NPR News

World leaders are scheduled to meet in Paris soon, trying to draft an agreement on how to combat climate change. Among the heads of state, you'll also see California Gov. Jerry Brown, who is spearheading his own international climate movement.

Brown has been on an international diplomatic tour the last few months — all about climate change.

"The world faces an existential threat," he told Canadian leaders in July.

Then, he went to the Vatican. "Whatsoever a man soweth, that shall he also reap," he said.

If egg freezing once sounded like science fiction, those days are over. Women now hear about it from their friends, their doctors and informational events like Wine and Freeze.

Shady Grove Fertility Center in the Washington, D.C., area hosts Wine and Freeze nights for prospective patients every few months. Fifteen or so women in their 30s gathered at one recently over wine, brownies and sticky buns. A doctor explained the procedure, the costs and the odds of frozen eggs resulting in a baby — which decline as a woman ages.

After a long stalemate, a bipartisan team of congressional negotiators has agreed to overhaul the Elementary and Secondary Education Act. The law, currently known as No Child Left Behind, sends roughly $14 billion a year to schools that serve mostly low-income students.

Here's what we know about the rough agreement. First, annual testing — a major feature of NCLB — would remain for grades three through eight and at least once in high school. Schools would still have to test 95 percent of their students and report the results by race, income and special need.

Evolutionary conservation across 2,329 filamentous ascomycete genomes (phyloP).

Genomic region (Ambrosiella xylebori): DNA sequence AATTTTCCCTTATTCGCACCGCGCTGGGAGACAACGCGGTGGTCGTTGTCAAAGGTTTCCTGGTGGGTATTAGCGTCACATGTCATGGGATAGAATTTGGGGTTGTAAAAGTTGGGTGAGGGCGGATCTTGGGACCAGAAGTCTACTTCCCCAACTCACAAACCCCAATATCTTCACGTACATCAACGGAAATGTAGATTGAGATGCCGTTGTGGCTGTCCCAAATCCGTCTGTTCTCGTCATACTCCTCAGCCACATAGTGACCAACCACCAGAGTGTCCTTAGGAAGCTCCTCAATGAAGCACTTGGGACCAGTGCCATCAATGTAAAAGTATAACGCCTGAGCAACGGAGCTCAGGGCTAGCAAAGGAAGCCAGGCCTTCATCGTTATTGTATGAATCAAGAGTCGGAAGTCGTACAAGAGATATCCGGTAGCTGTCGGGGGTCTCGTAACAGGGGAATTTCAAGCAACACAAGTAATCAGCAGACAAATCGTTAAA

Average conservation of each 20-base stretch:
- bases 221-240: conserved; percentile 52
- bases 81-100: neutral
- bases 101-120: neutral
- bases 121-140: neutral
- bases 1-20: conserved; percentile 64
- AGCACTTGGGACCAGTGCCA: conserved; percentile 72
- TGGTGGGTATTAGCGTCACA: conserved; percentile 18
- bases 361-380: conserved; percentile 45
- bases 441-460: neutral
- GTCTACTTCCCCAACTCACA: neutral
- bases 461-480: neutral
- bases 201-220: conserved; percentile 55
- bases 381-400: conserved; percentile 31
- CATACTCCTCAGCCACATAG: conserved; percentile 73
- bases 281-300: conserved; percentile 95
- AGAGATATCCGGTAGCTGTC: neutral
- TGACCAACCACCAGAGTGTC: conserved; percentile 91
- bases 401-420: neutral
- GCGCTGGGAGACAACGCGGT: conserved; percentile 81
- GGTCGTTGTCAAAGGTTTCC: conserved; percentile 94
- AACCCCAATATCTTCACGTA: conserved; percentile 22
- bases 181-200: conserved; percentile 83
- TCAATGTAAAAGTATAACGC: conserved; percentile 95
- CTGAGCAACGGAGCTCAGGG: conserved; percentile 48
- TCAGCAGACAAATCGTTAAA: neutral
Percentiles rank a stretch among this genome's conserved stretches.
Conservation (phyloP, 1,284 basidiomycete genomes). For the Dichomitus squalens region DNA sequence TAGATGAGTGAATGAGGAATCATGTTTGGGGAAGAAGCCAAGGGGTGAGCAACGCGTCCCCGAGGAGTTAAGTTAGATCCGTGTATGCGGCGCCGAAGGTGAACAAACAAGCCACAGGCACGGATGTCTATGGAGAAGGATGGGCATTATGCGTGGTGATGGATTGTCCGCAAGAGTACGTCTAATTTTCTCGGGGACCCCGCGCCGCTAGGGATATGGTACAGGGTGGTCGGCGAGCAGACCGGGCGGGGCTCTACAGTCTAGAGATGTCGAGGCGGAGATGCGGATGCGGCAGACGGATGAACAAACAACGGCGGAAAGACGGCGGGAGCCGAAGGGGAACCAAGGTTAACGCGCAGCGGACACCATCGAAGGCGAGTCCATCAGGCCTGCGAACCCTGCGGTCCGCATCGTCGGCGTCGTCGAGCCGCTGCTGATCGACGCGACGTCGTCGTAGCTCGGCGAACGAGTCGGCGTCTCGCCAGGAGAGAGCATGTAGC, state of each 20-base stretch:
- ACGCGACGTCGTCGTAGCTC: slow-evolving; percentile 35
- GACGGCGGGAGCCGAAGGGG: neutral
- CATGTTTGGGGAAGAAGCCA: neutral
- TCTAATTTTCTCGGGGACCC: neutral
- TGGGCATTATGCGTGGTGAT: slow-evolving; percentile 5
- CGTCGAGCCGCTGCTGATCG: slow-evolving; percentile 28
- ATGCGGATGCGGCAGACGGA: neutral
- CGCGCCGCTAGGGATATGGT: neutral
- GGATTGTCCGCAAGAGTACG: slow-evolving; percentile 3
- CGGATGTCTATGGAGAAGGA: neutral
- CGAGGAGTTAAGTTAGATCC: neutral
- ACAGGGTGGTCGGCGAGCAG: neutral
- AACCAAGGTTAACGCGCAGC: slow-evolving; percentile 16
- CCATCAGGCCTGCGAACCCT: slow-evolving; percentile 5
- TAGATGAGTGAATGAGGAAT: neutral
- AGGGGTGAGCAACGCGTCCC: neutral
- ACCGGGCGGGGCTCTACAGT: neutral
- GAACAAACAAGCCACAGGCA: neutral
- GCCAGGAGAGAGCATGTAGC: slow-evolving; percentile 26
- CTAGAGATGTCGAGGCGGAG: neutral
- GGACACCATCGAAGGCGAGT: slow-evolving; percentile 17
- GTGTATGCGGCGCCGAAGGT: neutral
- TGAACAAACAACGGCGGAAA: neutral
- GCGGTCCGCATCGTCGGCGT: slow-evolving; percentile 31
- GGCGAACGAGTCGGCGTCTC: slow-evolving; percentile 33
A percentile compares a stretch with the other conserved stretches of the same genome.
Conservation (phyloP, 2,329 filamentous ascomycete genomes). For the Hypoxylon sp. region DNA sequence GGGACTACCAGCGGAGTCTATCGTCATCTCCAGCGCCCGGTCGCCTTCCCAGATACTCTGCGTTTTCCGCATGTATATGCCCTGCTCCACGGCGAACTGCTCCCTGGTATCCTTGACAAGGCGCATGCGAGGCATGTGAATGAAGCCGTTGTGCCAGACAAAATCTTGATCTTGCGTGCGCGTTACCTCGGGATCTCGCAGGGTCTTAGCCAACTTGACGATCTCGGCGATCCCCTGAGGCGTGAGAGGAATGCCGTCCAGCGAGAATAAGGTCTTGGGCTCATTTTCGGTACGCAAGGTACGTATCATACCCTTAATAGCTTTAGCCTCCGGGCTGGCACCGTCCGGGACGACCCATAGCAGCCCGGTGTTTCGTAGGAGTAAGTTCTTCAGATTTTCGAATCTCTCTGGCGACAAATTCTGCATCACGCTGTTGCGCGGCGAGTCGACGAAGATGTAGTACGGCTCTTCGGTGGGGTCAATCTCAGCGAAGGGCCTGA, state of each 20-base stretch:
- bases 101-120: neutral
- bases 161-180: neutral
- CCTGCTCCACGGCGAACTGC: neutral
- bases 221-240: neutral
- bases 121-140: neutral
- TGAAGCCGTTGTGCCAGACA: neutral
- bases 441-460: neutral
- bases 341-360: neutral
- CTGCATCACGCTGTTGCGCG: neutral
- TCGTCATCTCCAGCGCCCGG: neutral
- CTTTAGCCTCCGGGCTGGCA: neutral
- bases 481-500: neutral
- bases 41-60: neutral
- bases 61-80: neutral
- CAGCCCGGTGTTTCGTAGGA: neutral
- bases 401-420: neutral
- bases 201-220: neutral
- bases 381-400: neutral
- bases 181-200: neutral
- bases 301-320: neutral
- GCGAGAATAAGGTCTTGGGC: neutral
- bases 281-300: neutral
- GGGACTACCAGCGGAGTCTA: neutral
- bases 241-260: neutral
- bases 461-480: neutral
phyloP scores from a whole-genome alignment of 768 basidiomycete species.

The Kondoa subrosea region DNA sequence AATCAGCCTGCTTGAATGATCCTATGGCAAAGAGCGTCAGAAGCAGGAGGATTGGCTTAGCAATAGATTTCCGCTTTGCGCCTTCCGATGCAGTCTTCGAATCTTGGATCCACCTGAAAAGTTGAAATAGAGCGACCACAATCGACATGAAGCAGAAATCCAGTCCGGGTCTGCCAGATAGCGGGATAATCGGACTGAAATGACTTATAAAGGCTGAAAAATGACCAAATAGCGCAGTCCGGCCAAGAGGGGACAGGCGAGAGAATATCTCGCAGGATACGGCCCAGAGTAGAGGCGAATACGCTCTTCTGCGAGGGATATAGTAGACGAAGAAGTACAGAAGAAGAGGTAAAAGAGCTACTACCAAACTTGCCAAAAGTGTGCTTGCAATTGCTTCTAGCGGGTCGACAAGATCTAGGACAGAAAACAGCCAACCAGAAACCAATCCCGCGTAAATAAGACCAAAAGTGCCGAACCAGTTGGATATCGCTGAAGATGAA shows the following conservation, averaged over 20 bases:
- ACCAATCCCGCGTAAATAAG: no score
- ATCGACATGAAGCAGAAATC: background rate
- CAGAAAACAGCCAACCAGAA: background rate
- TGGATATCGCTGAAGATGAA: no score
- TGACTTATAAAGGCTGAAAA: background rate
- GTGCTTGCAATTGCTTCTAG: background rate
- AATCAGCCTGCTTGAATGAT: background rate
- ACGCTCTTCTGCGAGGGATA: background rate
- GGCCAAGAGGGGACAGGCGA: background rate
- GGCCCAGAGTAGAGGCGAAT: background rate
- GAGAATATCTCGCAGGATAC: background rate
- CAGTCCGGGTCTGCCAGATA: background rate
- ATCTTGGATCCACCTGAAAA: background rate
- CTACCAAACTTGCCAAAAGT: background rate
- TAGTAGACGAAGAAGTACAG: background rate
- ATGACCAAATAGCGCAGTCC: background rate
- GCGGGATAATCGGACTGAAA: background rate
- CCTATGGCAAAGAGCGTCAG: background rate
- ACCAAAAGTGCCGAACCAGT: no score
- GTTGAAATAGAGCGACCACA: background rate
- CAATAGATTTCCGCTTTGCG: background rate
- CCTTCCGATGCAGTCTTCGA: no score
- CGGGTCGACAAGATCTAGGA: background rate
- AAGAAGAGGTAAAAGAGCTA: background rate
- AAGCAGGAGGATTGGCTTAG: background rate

Remember that health class you had in middle school? Where you found out all that stuff about your body? We wondered why there wasn't a class like that for middle age. Could someone tell us what happens to us as we move through the decades?

Morning Edition asked listeners to send their questions about women's bodies and aging as part of our ongoing series Changing Lives of Women. We heard from hundreds of you asking about everything from sleeplessness to STDs to sex in old age.

Yves Herman/Reuters

Belgium has had a reputation for many things. Chocolate. Beer. French fries with mayonaisse.

But a hotbed for jihadist activity? 

Two of the terrorists involved in the November 13 Paris attacks were identified as French citizens from the Brussels neighborhood of Molenbeek. That district has also been linked to two other major Islamic teror attacks: The rampage at the Charlie Hebdo satirical magazine offices and a plot against a train from Paris to Belgium.

What is it about Belgium? How did it get on this particular map?